Sykes-Picot: Le Petit Liban?
Charles Jalkh (Freedom Fighter)
Historically, 3 widely different nationalisms
have clashed for control over Lebanon’s identity and direction.
These nationalisms include: Partitionism (or le Petit Liban), Pan
Arabo-Islamism, and Lebanese Nationalism (Le Grand Liban of 1920).
During the civil war, the Christians favored a
partitioned Lebanon, or “Le Petit Liban”, a smaller
Christian-dominated state/canton, allied with the west, and designed
to answer the national and cultural aspirations of the Christians
for an independent, sovereign, and Free Lebanon. They were pushed
into that corner by waves of assaults from a myriad of
Islamo-Palestinian-Leftist militias supported by the Syrian
dictatorship, which ganged up to destroy the first republic and
political Maronism. The partition did not occur.
The Arab-Islamic nationalism is the second
force that fought on Lebanon’s soil to merge it with Arab neighbors
or to establish an Islamic state on the Iranian model. This model
also failed and “Le Grand Liban” persevered through the Taef second
republic, albeit under full Syrian occupation.
The third Nationalism; the founding current of
“Le Grand Liban”, the 10452 square kilometers, the dream of a
multi-ethnic, independent, and sovereign state with progressive and
humanistic policies towards all its citizens, has been on the
defensive and had lost the battle of the last 30 years to the Syrian
occupation and the on-going Syrian-Iranian assassinations, sabotage,
and proxy wars.
The forces of “Le Grand Liban” have however
rebounded since 2004 under the Cedars Revolution, uniting under
their banner; the Christians, the Sunnis and the Druze, and a small
but growing number of Shiites. However, the Cedars Revolution has
not yet achieved total success due to Hezbollah’s state within the
Since 1920, these 3 streams of Nationalisms
fought wars of identity, ideology, and survival, and shredded us in
different directions. So will there ever be a sense of nation in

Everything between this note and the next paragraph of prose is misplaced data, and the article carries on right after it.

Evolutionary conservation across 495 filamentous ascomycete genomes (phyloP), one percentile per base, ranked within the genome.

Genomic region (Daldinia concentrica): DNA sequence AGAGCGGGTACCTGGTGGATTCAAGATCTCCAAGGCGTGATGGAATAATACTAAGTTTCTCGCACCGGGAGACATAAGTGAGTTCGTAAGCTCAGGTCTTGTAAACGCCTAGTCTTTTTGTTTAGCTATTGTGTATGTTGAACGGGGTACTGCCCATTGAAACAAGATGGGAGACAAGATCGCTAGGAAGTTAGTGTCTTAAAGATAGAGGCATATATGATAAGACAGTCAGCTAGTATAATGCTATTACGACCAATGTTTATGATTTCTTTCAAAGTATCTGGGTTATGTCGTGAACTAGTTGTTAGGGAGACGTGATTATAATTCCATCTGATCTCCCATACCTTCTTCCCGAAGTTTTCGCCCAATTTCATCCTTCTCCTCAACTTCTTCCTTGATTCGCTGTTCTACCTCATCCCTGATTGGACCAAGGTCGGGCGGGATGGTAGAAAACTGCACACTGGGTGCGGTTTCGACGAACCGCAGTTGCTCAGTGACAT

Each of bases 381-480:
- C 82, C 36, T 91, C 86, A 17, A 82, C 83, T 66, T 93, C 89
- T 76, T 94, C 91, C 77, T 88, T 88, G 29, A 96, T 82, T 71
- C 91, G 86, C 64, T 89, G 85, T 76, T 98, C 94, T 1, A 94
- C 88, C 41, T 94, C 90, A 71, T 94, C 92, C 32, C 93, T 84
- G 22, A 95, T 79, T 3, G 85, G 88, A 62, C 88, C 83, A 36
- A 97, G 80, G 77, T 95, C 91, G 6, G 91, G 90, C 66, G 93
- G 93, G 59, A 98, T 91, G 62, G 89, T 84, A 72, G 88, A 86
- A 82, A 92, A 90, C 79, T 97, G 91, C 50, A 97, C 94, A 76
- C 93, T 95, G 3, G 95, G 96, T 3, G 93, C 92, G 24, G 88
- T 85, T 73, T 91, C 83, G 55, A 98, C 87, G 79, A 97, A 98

Lebanon? Nationhood has historically been based on at least one of
three tenants: common race, common history, or common vision of the
future. Since the Lebanese are multi-ethnic, and since they have
relatively disparate historical and cultural roots, our last
alternative is to build a nation with a common humanistic vision of
the future and a compassionate concept of the modern citizen. In
this area again; the Druze, Sunnis, and Christians are united in
their determination to achieve total independence and build the
nation of institutions and laws where freedom and democracy reign.
The Shiite community however, has regrettably followed other agendas
under 24 years of Syrian-Iranian indoctrinations. No people can be
forced to be citizens of one nation when they pledge allegiance to
another. And it is also unfair to force unto the rest of loyal
citizens, a grouping that has little loyalty to the nation.
Dory Chamoun, a Lebanese Christian political
leader has reportedly re-opened this week the debate over the future
political structure(s) of Lebanon, one-or-many, that best satisfy
its peoples’ national and cultural aspirations. There is nothing
wrong with redefining nations and their sovereign status, the
important goal however must remain that whatever nations emerge,
they must adhere to global standards of democracy and human rights,
be in the peace camp, and cede no territories to terrorists. However,
the international order seems hesitant to decide whether the global
war on terrorism is best served thru smaller, strongly allied states
that meet the national aspirations of their people, or centralized
multi-ethnic weak governments with a theoretical legal claim over
the totality of the land, but in reality with partial control on the
The Lebanese can evolve, and live under varied
scenarios of federalism or even complete separate states but there
is no reason to achieve such objective thru violence. Look at the
civilized example of Czechoslovakia’s split into the Czech Republic
and Slovakia. Not one bullet fired, not one drop of blood spilled.
The people voted in a peaceful national referendum to create two
states from a single one. Today both nations live in peaceful,
friendly and civilized relations. The Lebanese and all people of the
Middle East can achieve such results as well. Redefining Sykes-Picot
is a possibility as we now see the birth signs of an independent
Kurdish state in Iraq. This path does not have to be in wars, rather
in civilized peaceful parting, and delineation of new nations and
borders. In this manner, the Lebanese can achieve their legitimate
right to “distinctiveness”, while protecting themselves from future
Hezbollah wars which are certain to come if they remain within us.
The Lebanese Shiites have an uphill struggle
to convince the rest of the Lebanese of their desire to be part of
our Lebanese nation. There are signs of hope lately, but we cannot
have a common future with the likes of Hezbollah and Amal.
The real borders of Free Lebanon are as far as
Freedom, Democracy, and Human Rights can reach..